With all that in mind, I find myself wondering...what comes after Netflix? Right now, not only are we solidly in the "Netflix Era" of visual media, but we're also at the point where every new subscription/feed/streaming/borrowing service is compared to Netflix. Kindle Unlimited is the "Netflix of books." Music streaming largely came before ubiquitous video streaming, but I've still heard folks describe things like Spotify as "Netflix for music."

So when everything is Netflix...what do we think comes next? What happens after streaming falls by the wayside?

I have some thoughts, and most of them are half-baked at best. I'm imagining a YouTube-style platform for books. You can read X-amount of pages, then you have to watch an ad. I'm not saying that's a good thing, but I can certainly see it happening that way.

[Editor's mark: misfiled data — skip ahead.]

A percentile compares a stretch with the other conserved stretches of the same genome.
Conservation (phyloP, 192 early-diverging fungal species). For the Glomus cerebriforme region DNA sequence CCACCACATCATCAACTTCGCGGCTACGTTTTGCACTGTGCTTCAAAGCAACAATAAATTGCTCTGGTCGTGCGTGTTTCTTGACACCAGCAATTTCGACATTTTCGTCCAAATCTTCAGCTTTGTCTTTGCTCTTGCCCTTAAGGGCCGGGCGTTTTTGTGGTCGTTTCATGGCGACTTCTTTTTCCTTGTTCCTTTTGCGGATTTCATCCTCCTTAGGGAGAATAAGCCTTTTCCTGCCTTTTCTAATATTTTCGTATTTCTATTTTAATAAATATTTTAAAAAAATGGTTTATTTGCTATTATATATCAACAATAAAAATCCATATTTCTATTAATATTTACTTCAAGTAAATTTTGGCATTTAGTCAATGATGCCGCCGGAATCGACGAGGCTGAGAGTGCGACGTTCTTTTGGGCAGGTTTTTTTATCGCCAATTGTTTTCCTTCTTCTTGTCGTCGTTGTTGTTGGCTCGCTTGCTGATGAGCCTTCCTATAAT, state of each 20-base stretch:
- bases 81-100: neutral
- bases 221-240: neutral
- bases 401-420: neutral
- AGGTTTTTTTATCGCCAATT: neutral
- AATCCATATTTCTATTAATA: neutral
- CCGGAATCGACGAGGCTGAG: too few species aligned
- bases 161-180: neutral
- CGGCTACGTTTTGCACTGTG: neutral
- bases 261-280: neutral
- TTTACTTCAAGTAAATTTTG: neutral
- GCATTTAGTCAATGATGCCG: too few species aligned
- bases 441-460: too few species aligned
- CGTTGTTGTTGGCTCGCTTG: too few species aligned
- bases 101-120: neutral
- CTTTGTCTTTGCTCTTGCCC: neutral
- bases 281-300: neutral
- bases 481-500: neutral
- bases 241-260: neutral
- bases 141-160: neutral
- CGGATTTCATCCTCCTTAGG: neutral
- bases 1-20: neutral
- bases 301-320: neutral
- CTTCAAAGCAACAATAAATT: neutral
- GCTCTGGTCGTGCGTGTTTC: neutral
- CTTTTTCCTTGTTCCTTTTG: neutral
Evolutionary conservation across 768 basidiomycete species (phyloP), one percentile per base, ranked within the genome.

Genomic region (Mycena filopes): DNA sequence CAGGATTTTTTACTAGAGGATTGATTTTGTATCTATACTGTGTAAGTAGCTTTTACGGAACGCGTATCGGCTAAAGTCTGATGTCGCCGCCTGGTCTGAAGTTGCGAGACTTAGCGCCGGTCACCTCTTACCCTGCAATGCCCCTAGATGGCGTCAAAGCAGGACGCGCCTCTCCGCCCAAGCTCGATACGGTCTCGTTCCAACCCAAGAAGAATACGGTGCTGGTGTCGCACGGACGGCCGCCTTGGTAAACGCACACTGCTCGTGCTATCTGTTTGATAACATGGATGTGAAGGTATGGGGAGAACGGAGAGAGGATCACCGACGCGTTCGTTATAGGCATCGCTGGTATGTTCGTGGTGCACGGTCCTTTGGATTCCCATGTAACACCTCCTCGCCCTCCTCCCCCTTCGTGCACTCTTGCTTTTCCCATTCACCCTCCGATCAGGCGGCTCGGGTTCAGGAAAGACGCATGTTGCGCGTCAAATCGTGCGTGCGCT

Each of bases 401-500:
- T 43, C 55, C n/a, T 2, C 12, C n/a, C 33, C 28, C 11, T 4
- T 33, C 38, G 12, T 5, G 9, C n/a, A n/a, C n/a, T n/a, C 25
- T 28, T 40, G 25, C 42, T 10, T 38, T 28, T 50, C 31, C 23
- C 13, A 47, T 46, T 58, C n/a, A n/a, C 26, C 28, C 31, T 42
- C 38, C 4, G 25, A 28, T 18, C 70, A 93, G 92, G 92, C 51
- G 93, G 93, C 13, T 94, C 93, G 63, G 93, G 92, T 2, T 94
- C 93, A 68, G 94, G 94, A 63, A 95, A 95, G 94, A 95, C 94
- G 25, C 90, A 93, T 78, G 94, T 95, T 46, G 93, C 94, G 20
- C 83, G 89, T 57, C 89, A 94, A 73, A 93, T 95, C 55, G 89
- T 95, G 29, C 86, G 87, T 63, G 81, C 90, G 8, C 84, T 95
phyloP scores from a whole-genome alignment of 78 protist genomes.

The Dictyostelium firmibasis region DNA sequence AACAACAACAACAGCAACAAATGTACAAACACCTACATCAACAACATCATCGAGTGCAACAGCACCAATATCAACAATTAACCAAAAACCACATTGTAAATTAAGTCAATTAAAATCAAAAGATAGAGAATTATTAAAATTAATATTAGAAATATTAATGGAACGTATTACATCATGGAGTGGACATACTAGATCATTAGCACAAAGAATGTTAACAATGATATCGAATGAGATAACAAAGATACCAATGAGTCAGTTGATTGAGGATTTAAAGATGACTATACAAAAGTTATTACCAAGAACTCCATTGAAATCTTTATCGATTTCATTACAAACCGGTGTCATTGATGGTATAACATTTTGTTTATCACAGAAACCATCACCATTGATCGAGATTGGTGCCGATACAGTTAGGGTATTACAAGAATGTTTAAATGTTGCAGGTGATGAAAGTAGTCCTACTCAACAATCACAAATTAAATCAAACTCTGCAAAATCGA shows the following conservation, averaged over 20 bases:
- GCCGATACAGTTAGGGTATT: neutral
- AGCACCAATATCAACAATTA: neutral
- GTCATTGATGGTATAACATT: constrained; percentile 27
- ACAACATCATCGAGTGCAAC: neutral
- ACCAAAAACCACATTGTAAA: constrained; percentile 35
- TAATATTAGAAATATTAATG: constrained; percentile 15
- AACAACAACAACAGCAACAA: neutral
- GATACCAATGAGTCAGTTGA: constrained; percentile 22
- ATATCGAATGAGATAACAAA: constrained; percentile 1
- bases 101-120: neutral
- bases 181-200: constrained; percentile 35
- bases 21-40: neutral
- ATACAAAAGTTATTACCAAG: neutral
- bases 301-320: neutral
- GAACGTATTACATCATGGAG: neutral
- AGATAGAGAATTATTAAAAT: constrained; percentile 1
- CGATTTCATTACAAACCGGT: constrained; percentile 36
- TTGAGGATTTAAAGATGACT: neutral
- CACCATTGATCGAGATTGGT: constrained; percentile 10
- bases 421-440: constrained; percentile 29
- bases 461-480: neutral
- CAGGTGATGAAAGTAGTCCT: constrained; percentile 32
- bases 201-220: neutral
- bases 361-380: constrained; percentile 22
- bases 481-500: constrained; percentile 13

I can easily imagine a future where magazines have no choice but to condense themselves down or find new ways to bring in ad revenue.

I also think (This is my least half-baked idea.) that media is going to have to condense as a whole. A magazine will include music and video, that sort of thing. We're no longer going to have such stark delineations between different types of media.

But those are just my thoughts, however. Where do you see our media consumption going? Let me know in the I can shamelessly steal them and try to get ahead of the curve.


Friday, June 28, 2019

Toxic Influence: New Release

Hello hello! I know it's been a hot minute, but I have a new book out at long last.

Dashiel Rourke: sarcastic, questions authority - that's what my higher-ups say, anyway - and the newest member of the Office of Preternatural Affairs. Yeah, like I saw that one coming. I was a counterterrorism grunt and my own department head barely knew my name before things went to hell.

Now my partner's a troll, I've got a hag fixing up my wounds, and the bad guys can light me on fire with their brains. Or worse. The poison gas attacks I was checking out before I got into this mess? Turns out they were a little less terrorist attack and a little more magic spell.